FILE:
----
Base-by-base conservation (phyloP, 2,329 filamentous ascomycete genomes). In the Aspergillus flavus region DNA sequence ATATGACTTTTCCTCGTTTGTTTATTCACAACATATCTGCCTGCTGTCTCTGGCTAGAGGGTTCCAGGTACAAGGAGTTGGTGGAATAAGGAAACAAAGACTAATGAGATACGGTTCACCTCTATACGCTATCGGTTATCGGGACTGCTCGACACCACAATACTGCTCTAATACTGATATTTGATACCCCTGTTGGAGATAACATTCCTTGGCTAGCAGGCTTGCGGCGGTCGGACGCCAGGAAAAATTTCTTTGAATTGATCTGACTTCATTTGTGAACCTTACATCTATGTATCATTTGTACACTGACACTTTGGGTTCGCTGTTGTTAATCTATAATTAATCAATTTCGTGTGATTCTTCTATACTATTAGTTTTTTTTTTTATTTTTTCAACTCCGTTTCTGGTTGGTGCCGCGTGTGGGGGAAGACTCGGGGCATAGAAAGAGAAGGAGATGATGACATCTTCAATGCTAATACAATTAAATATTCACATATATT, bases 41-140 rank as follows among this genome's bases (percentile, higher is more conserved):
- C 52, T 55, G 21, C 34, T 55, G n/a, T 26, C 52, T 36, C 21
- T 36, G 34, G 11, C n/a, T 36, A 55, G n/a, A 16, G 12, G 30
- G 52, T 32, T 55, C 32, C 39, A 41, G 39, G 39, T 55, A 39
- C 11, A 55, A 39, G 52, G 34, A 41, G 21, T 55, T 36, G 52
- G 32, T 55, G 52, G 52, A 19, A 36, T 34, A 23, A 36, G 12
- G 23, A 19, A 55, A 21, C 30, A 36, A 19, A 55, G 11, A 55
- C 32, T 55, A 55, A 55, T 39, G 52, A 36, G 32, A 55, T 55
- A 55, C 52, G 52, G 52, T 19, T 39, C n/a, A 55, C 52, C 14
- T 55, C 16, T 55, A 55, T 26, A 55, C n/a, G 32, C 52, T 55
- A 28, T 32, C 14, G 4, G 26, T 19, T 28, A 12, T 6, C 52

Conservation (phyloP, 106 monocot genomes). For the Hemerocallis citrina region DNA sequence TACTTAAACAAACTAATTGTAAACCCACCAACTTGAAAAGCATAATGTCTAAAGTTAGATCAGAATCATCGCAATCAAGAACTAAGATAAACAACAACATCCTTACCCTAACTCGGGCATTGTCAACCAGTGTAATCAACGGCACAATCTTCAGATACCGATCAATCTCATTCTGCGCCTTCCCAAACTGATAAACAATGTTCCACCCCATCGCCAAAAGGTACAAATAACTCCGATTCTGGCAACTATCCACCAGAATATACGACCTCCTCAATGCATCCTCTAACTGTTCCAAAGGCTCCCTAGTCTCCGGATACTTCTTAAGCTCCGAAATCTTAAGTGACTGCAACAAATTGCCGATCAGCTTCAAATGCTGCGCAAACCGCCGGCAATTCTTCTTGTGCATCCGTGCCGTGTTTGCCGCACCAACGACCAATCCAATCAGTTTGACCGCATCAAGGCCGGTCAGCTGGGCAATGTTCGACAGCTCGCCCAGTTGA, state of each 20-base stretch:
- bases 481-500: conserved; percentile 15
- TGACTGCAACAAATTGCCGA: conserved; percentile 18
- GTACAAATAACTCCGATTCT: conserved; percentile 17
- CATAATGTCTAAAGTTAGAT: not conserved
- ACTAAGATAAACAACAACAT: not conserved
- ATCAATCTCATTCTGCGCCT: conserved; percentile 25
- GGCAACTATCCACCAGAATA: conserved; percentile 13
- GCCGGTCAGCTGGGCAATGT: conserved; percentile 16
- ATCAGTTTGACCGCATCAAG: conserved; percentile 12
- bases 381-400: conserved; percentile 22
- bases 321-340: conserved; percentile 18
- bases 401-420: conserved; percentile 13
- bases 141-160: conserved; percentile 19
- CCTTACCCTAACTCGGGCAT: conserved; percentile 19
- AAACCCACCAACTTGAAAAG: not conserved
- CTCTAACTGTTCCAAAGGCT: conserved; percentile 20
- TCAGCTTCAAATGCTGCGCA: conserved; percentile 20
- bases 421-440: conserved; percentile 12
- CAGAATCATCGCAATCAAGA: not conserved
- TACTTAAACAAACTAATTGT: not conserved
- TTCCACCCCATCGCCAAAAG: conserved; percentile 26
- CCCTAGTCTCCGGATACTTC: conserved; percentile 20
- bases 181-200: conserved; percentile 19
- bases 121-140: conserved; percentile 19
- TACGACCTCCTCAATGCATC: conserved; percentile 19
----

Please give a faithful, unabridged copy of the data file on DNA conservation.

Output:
Base-by-base conservation (phyloP, 2,329 filamentous ascomycete genomes). In the Aspergillus flavus region DNA sequence ATATGACTTTTCCTCGTTTGTTTATTCACAACATATCTGCCTGCTGTCTCTGGCTAGAGGGTTCCAGGTACAAGGAGTTGGTGGAATAAGGAAACAAAGACTAATGAGATACGGTTCACCTCTATACGCTATCGGTTATCGGGACTGCTCGACACCACAATACTGCTCTAATACTGATATTTGATACCCCTGTTGGAGATAACATTCCTTGGCTAGCAGGCTTGCGGCGGTCGGACGCCAGGAAAAATTTCTTTGAATTGATCTGACTTCATTTGTGAACCTTACATCTATGTATCATTTGTACACTGACACTTTGGGTTCGCTGTTGTTAATCTATAATTAATCAATTTCGTGTGATTCTTCTATACTATTAGTTTTTTTTTTTATTTTTTCAACTCCGTTTCTGGTTGGTGCCGCGTGTGGGGGAAGACTCGGGGCATAGAAAGAGAAGGAGATGATGACATCTTCAATGCTAATACAATTAAATATTCACATATATT, bases 41-140 rank as follows among this genome's bases (percentile, higher is more conserved):
- C 52, T 55, G 21, C 34, T 55, G n/a, T 26, C 52, T 36, C 21
- T 36, G 34, G 11, C n/a, T 36, A 55, G n/a, A 16, G 12, G 30
- G 52, T 32, T 55, C 32, C 39, A 41, G 39, G 39, T 55, A 39
- C 11, A 55, A 39, G 52, G 34, A 41, G 21, T 55, T 36, G 52
- G 32, T 55, G 52, G 52, A 19, A 36, T 34, A 23, A 36, G 12
- G 23, A 19, A 55, A 21, C 30, A 36, A 19, A 55, G 11, A 55
- C 32, T 55, A 55, A 55, T 39, G 52, A 36, G 32, A 55, T 55
- A 55, C 52, G 52, G 52, T 19, T 39, C n/a, A 55, C 52, C 14
- T 55, C 16, T 55, A 55, T 26, A 55, C n/a, G 32, C 52, T 55
- A 28, T 32, C 14, G 4, G 26, T 19, T 28, A 12, T 6, C 52

Conservation (phyloP, 106 monocot genomes). For the Hemerocallis citrina region DNA sequence TACTTAAACAAACTAATTGTAAACCCACCAACTTGAAAAGCATAATGTCTAAAGTTAGATCAGAATCATCGCAATCAAGAACTAAGATAAACAACAACATCCTTACCCTAACTCGGGCATTGTCAACCAGTGTAATCAACGGCACAATCTTCAGATACCGATCAATCTCATTCTGCGCCTTCCCAAACTGATAAACAATGTTCCACCCCATCGCCAAAAGGTACAAATAACTCCGATTCTGGCAACTATCCACCAGAATATACGACCTCCTCAATGCATCCTCTAACTGTTCCAAAGGCTCCCTAGTCTCCGGATACTTCTTAAGCTCCGAAATCTTAAGTGACTGCAACAAATTGCCGATCAGCTTCAAATGCTGCGCAAACCGCCGGCAATTCTTCTTGTGCATCCGTGCCGTGTTTGCCGCACCAACGACCAATCCAATCAGTTTGACCGCATCAAGGCCGGTCAGCTGGGCAATGTTCGACAGCTCGCCCAGTTGA, state of each 20-base stretch:
- bases 481-500: conserved; percentile 15
- TGACTGCAACAAATTGCCGA: conserved; percentile 18
- GTACAAATAACTCCGATTCT: conserved; percentile 17
- CATAATGTCTAAAGTTAGAT: not conserved
- ACTAAGATAAACAACAACAT: not conserved
- ATCAATCTCATTCTGCGCCT: conserved; percentile 25
- GGCAACTATCCACCAGAATA: conserved; percentile 13
- GCCGGTCAGCTGGGCAATGT: conserved; percentile 16
- ATCAGTTTGACCGCATCAAG: conserved; percentile 12
- bases 381-400: conserved; percentile 22
- bases 321-340: conserved; percentile 18
- bases 401-420: conserved; percentile 13
- bases 141-160: conserved; percentile 19
- CCTTACCCTAACTCGGGCAT: conserved; percentile 19
- AAACCCACCAACTTGAAAAG: not conserved
- CTCTAACTGTTCCAAAGGCT: conserved; percentile 20
- TCAGCTTCAAATGCTGCGCA: conserved; percentile 20
- bases 421-440: conserved; percentile 12
- CAGAATCATCGCAATCAAGA: not conserved
- TACTTAAACAAACTAATTGT: not conserved
- TTCCACCCCATCGCCAAAAG: conserved; percentile 26
- CCCTAGTCTCCGGATACTTC: conserved; percentile 20
- bases 181-200: conserved; percentile 19
- bases 121-140: conserved; percentile 19
- TACGACCTCCTCAATGCATC: conserved; percentile 19